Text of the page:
Toward a Reality-Based Understanding of Hadza Men’s Work

A Response to Hawkes et al. (2014)

Abstract

Observations of Hadza men foraging out of camp and sharing food in camp show that men seeking to maximize the flow of calories to their families should pursue large game, and that hunting large game does not pose a collective action problem. These data also show that Hadza men frequently pursued honey, small game, and fruit, and that by doing so, provided a more regular flow of food to their households than would a putative big game specialist. These data support our earlier studies demonstrating that the goal of family provisioning is a robust predictor of Hadza men’s behavior. As before, the show-off and costly signaling hypotheses advanced by Hawkes and colleagues fail as both descriptions of and explanations for Hadza men’s work.

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Notes

  1. 1.

    i.e., “non-experimental,” in the terminology of Hawkes et al. 2014.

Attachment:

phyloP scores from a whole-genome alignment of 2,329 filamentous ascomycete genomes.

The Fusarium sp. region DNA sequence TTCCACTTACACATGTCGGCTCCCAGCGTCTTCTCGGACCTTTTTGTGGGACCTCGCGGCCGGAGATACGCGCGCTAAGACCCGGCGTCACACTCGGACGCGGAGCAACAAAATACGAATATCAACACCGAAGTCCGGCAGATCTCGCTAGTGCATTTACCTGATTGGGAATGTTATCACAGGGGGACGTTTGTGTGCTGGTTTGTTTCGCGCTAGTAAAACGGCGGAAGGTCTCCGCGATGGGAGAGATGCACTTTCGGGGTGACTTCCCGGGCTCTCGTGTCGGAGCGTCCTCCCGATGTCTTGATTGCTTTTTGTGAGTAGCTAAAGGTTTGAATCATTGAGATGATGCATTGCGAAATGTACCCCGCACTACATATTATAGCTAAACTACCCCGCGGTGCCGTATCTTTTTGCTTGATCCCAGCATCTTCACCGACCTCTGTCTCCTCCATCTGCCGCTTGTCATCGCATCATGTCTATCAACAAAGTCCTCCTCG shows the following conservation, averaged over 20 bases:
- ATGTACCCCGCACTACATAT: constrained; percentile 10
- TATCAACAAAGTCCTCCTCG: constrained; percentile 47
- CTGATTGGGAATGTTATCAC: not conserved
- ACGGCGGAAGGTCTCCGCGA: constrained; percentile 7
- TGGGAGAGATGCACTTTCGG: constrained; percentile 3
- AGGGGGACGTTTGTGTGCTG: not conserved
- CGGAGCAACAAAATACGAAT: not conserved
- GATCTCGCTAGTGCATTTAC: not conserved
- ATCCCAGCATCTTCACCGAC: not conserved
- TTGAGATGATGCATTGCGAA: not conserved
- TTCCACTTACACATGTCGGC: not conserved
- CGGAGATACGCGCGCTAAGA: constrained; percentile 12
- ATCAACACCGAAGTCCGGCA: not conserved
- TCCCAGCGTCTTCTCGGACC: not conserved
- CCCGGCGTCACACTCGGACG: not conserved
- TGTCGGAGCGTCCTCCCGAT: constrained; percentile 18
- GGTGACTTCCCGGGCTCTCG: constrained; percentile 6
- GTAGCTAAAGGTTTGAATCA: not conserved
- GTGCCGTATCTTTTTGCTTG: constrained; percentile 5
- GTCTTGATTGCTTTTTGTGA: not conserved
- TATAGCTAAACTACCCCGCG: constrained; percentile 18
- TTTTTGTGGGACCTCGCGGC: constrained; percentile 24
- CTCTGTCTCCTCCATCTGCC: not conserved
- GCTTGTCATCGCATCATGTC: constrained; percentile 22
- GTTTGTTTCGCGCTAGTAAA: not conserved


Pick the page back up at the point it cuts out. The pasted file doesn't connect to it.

2. 2.

    Marlowe has also carried out a large set of focal follows; a more thorough prey choice analysis incorporating these data will be the subject of a future publication.

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Acknowledgements

For funding, we thank the National Science Foundation (awards 1062879, 0242455), the Leakey Foundation, the Wenner-Gren Foundation, and Yale University. We thank Bret Beheim, Mike Gurven, Kim Hill, Adrian Jaeggi, Mike Gurven, and Jeremy Koster for stimulating discussions.

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Correspondence to Brian M. Wood.

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Wood, B.M., Marlowe, F.W. Toward a Reality-Based Understanding of Hadza Men’s Work. Hum Nat 25, 620–630 (2014). https://doi.org/10.1007/s12110-014-9218-z

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Keywords

  • Hadza
  • Hunter-gatherers
  • Provisioning
  • Hunting
  • Costly signaling
  • Show-off hypothesis